Book: The Cuckoo’s Calling
Author: Robert Galbraith (Pseudonym for J. K. Rowling)
I read a very interesting comment by someone on a review of this book on the Internet; it said something to the effect, “We’re all disappointed when J. K. Rowling writes something that isn’t Harry Potter.” I couldn’t help but chuckle. Given that Harry Potter heralded a change and tinkered with imaginations worldwide, and thus became a loved classic while the author is still alive is stuff that dreams are made of. It’s good to cut Rowling some slack if she doesn’t do an encore, and that’s why Robert Galbraith. Published in April 2013, with minimal publicity than it garners now, The Cuckoo’s Calling came under the spotlight when it was leaked that the book has been written by Rowling under the pseudonym of Robert Galbraith, a supposed ex-military officer. I will not lie; I did pick the book only when the news came out. Fortunately for me, my expectations were at rock bottom. Because I believe that there’s just one Harry Potter series, and we’ve adored it, devoured it, and endowed it with all our love and continue to do so.
Cut to The Cuckoo’s Calling. The book opens with the scene of suicide of a famous supermodel Luna Landry. There are yellow tapes, flashing lights, and two policemen who can’t wait to get it over with it. In another world, enters Robin Ellacott, a young girl who has just been proposed by the love of her life in a sweeping romantic gesture. An effervescent Robin’s first day at her temporary job finds her in the company of Detective Cormoran Strike, an ex-military policeman who lost a leg in Afghanistan. A whirlwind introduction and some awkwardness later, Robin finds herself seated at the reception of Strike’s languishing office. As Strike’s good luck would have it that day, he is unexpectedly visited by a client – John Bistrow – who wants Strike to investigate the murder of his sister Luna Landry. John Bistrow doesn’t believe his sister jumped to her death and wants Strike to find out what really happened. As Luna, known to her friends as Cuckoo, was a high-profile model, her case was all over the papers, it was given enough attention and was carefully investigated. So, Strike tries to convince John that he’s wasting his time. John creates a ruckus in Strike’s office, where Strike is helped by his quick-thinking new secretary Robin, and Strike finally accepts the job for a double wager.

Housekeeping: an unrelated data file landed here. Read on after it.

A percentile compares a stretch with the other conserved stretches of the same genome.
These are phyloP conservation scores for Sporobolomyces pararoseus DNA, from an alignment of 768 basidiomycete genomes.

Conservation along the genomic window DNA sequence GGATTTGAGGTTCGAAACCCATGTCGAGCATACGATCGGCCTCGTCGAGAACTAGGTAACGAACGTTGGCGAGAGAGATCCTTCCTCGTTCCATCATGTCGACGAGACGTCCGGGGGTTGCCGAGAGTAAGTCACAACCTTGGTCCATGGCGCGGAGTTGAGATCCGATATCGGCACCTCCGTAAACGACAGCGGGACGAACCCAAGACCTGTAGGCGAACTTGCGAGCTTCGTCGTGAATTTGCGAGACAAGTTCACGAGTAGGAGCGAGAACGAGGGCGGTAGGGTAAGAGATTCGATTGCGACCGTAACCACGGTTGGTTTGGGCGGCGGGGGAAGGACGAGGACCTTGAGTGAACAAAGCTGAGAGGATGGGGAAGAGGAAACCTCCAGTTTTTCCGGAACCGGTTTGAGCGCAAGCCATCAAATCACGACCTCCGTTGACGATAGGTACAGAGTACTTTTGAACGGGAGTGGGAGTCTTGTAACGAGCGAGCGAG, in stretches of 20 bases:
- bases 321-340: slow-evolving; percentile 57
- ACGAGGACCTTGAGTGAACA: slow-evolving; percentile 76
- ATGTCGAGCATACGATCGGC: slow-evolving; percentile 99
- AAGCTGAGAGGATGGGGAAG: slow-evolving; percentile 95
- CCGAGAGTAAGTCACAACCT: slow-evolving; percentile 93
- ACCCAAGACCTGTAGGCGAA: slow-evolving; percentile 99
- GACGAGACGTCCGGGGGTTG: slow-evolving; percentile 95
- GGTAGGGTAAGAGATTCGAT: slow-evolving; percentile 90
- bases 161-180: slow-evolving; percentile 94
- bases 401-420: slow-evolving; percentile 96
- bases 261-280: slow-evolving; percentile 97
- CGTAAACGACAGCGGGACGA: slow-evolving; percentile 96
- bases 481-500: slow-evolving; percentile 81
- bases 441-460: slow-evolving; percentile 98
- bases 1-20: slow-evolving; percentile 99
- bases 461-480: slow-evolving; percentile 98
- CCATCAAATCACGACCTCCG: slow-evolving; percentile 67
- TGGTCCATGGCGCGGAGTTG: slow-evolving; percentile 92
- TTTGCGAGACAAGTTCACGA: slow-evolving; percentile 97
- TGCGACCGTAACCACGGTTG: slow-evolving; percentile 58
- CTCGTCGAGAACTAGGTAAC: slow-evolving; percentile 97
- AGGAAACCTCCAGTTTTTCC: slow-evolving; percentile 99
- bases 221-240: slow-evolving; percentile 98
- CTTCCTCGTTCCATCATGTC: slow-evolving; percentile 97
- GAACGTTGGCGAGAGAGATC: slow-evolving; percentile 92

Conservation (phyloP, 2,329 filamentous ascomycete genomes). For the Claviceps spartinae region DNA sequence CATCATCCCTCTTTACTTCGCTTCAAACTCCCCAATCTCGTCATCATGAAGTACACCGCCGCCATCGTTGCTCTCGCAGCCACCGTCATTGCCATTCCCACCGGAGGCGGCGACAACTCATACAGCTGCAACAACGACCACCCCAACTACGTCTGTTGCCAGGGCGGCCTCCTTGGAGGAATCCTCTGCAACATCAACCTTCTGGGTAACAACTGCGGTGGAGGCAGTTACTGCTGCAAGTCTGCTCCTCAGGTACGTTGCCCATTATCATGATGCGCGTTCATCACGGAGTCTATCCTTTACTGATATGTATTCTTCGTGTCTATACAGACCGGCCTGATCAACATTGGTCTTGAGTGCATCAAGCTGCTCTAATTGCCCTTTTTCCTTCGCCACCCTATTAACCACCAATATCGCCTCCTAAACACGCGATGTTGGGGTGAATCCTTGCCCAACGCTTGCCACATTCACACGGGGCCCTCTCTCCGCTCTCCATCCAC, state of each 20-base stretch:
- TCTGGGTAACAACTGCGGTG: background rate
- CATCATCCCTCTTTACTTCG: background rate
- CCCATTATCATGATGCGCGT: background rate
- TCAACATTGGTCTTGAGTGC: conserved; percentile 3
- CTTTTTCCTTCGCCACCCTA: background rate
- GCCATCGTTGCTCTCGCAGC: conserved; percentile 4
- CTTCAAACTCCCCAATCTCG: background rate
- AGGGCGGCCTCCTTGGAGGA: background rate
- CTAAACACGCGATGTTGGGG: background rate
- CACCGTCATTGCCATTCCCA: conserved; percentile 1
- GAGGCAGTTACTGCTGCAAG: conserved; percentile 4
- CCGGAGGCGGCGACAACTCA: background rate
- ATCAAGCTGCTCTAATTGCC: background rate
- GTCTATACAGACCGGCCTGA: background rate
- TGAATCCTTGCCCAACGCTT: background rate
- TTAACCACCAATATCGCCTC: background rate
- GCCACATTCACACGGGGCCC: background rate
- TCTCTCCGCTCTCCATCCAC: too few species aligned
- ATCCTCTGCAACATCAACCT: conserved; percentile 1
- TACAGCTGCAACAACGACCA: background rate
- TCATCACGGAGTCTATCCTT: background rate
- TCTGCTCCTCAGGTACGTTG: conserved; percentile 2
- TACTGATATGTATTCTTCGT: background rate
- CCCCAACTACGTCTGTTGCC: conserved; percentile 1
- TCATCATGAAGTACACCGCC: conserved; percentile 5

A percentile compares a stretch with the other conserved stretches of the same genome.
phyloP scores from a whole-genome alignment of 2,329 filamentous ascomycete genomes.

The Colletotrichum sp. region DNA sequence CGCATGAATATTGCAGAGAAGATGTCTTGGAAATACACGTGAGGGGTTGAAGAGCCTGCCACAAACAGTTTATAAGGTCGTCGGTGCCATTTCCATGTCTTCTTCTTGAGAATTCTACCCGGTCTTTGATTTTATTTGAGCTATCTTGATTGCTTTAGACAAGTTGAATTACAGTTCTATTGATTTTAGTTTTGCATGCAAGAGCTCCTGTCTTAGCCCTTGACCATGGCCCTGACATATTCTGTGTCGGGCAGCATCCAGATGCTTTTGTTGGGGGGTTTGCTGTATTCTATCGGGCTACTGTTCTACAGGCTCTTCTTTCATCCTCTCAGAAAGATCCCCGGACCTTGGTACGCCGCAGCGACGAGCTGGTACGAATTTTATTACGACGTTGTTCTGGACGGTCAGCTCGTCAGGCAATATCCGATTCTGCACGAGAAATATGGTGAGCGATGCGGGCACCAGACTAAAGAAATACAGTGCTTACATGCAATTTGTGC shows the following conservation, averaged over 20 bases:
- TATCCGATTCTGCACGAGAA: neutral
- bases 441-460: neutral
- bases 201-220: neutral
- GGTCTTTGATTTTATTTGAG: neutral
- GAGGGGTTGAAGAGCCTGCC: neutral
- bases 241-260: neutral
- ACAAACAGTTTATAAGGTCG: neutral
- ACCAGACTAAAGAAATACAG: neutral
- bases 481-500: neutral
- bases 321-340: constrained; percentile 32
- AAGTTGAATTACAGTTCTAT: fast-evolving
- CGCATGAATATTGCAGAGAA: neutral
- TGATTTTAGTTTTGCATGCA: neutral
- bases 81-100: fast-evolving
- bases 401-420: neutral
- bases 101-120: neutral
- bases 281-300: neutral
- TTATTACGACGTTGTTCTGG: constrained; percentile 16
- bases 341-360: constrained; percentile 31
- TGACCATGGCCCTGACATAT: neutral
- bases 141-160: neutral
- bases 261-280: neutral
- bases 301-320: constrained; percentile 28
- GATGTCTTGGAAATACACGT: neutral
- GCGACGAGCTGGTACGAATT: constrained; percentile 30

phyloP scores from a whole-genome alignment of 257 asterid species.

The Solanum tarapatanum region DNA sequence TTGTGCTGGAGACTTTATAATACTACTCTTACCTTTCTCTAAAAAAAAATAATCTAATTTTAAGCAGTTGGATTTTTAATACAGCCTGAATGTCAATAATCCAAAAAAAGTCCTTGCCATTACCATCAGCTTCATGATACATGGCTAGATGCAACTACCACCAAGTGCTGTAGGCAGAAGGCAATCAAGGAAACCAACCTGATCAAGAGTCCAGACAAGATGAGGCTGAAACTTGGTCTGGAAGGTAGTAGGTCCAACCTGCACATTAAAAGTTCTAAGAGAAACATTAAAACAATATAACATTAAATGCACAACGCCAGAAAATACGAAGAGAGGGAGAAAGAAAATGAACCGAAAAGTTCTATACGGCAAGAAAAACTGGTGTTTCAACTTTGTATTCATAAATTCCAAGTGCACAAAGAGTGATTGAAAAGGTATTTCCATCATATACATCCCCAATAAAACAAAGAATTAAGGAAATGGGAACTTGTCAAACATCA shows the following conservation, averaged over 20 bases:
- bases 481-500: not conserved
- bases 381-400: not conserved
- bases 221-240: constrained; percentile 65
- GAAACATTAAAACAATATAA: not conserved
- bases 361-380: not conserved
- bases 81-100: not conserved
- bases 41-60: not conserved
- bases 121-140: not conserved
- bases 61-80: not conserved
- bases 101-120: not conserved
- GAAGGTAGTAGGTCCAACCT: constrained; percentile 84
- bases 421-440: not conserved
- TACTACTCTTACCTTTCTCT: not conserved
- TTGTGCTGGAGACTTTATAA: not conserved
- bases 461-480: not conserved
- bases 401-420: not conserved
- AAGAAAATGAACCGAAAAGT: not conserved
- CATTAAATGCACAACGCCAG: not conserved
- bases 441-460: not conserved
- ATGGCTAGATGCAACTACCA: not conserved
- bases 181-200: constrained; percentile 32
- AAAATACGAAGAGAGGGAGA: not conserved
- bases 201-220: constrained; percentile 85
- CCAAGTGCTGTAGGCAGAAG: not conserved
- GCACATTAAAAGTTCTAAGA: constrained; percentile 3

What follows is due diligence on Strike’s part as he unravels one by one the layers of events leading to Cuckoo’s death. He meets the people she knew, goes to places she frequented, and receives a fat lot of help from Robin. To solve the case, Strike pulls a few strings of his own, while his own heartstrings are being assaulted by his ex-fiance who has left him for the nth time. While nursing a heartache and an ache in his amputated leg; trying to keep a secretary he can’t afford; and solving this case, Strike shows much development in character. How he solves the case by adding pieces of the jigsaw and finding evidence where the police lost out, Strike comes out winning and how! Here, one must stop and admire the pep added to the story by Robin’s character who shows zest and wit helping Strike to solve the case.
The Cuckoo’s Calling is a well-woven book. However, I felt the writing was a little slack in places. Damn me if I say that Rowling’s description of modern day London is nowhere at par with her description in HP, but it’s the truth. At some points in the book you could skip the description and move on to read only the dialogue to find out what happened. Given that this is the same woman who wrote hundreds of quotable quotes, even thousands, you can’t quote a single line from this one. But then again, one has to forget HP. The book is divided into 5 parts; 7 if you count Prologue and Epilogue. Each part starts with a quote and the name of the book itself comes from Christina Rosetti’s poem A Dirge.
All in all, you won’t regret picking up this book. The recommendation would be to forget that it has been written by a certain J. K. Rowling who captured your imagination with genius and remember that Cormoran Strike is out for his first adventure.
There is no arguing that good writing can hold its head high despite all odds. And yes, Robert Galbraith can write.
- Bookshop boss refuses to cash in on signed copies of JK Rowling’s The Cuckoo’s Calling (standard.co.uk)
- What did the critics really think of “Cuckoo’s Calling” (before they knew it was by J K Rowling)? (newstatesman.com)
- The Cuckoo’s Calling (m.ew.com)